Slava, Jack and The Queen
Working in Frederick has brought few regrets. I love this city and most that live here. When Pushkin and I take our daily walks, it seems everyone in the historic district knows the English pointer.
Occasionally, of course, I miss people and things happening in Washington, where I worked for all those years. Three, in particular, are on my mind.
Britain's Elizabeth II and consort Philip arrive this week, to help celebrate the 400th Anniversary of the founding of Jamestown, which now sits on a Tideland road, running to Williamsburg.
When I met the royal pair, there was another celebration going on, commemorating these colonies' independence from the queen's ancestors. It took a French army to make it really happen.
On July 4, 1776, as every American schoolchild knows, British troops and German mercenaries held slices of the future nation. The French lined up against London to give its traditional enemies a black eye. Royal Army flutes did not play "The World Turned Upside Down" until at Yorktown, five years after Philadelphia's Liberty Bell told the world a new nation was taking shape.
Her Britannic Majesty's Bicentennial procession took place only after her embassy staged a party for the contentious American journalists. Throwing drinks and tidbits to the press corps was meant to sweeten up reporters and editors. It worked.
The gin might have helped, for no one acted rudely to the royal party who were let loose at the embassy to meet the media, which included me.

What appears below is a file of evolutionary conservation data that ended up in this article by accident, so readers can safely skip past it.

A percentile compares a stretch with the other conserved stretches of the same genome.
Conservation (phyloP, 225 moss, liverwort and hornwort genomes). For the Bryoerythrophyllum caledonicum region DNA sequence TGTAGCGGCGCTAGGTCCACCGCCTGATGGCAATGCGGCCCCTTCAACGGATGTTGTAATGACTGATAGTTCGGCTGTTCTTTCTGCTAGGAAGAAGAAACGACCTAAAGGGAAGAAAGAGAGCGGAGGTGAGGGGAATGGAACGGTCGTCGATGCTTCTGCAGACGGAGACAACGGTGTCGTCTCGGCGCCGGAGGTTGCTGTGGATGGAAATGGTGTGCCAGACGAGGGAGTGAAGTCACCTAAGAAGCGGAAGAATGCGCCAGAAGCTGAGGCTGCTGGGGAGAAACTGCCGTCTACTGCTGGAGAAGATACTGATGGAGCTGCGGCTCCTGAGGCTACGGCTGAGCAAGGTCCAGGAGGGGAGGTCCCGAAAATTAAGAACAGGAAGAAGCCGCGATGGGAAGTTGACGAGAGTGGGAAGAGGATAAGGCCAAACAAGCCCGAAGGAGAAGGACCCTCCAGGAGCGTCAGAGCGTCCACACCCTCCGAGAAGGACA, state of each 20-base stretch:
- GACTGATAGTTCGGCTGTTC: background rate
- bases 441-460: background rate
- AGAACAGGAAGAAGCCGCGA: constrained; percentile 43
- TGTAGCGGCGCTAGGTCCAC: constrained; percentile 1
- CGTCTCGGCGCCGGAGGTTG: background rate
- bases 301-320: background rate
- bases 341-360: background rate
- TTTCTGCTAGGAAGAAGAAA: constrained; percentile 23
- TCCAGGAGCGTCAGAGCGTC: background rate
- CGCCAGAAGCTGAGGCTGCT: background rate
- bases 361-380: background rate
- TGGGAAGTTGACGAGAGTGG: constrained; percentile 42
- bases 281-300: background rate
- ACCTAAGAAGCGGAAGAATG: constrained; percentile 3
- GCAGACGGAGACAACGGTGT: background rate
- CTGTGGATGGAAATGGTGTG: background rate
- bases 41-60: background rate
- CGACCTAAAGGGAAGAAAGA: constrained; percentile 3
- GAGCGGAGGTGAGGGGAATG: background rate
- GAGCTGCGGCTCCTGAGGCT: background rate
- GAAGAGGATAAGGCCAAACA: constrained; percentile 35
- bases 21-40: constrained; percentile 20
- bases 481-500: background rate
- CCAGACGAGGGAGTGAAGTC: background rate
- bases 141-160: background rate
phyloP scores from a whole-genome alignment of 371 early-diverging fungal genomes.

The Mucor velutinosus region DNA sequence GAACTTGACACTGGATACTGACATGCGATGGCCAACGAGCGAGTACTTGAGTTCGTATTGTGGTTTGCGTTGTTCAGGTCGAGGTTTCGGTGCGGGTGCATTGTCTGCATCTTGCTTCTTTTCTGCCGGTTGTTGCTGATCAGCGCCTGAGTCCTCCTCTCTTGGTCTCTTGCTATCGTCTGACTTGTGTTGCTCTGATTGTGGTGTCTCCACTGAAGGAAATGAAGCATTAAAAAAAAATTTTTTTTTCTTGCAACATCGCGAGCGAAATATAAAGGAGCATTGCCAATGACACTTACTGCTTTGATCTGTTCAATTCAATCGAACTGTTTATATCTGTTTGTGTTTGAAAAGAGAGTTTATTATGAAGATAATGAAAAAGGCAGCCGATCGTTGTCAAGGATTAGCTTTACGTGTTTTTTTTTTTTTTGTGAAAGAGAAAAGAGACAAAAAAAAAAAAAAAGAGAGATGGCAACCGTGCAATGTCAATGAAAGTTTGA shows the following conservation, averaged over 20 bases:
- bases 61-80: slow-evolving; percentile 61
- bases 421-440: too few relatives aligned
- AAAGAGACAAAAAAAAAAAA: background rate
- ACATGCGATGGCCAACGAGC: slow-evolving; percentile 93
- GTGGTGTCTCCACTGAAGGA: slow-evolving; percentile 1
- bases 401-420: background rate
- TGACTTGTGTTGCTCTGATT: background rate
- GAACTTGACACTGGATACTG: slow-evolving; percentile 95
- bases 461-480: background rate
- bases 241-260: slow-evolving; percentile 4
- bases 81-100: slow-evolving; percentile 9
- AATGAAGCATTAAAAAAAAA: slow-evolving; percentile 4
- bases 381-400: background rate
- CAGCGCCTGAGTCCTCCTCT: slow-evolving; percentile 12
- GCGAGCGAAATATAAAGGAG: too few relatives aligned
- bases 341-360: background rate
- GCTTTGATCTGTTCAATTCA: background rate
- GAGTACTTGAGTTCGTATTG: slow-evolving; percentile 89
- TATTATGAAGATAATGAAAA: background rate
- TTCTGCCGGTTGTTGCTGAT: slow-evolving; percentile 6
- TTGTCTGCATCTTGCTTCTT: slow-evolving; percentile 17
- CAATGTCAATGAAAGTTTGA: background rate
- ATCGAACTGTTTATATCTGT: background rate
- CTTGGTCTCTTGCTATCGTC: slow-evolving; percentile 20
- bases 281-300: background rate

Elizabeth and Philip really worked the crowd, separately but equally effective. She and I chatted briefly about the acting company made up of embassy diplomats; he told real-men's stories to the press corps, which was short on females at that time.
I've seen the published photos of what the pair now looks like; we have all aged, of course, but I would rather keep the queen's image in my mind as it was 30 years ago. Besides I wasn't invited this time around.
The latest royal visit comes in the wake of the passing of two men I once swapped smiles and jokes with.
It would take a considerable stretch for me to claim Jack Valenti as a friend of mine. We both exited-and-entered, frequently, the White House when Lyndon B. Johnson occupied the Oval Office.
Jack was factotum to the president, in charge of making things work. He was both a whipping boy for the hot-tempered LBJ and a man who pulled off slick feats. They were fellow Texans and that mattered a lot.
With Mr. Johnson's twilight coming on fast, Jack managed to make a connection with the movie industry. The diminutive Houston "cheerleader" invented the code system, which effectively shut the mouths of politicians and appointed officials who preached the source of all evil in this country could be found in Hollywood.
In addition to consulting with White House Social Secretary Bess Abell about the performing arts, I put in time for The Washington Post broadcast division, which included Channel 9, then known as WTOP-TV. Among my chores was a TV interview show, at noon Sundays.
For my life I can't remember who approached me about putting Jack Valenti on the show and on a date very significant for his hoped-for rating system. Every man, woman and presumably each mouse in Capitol Hill cupboards and walls had been invited to watch that Sunday. We taped several days before.
Rarely, in all those years in the broadcast business, did I encounter a guest so determined to exercise control, which was usually the job of the host. Finally, the camera light went off and the floor director "cut his throat" with a finger, signaling we were done.
Jack immediately asked if I would mind doing the show again: What could I say? Not waiting for an answer, the high-powered ad executive - that's what he had been before the White House - was on the phone to Program Director Jim Silliman, offering to pay all expenses for shooting once more.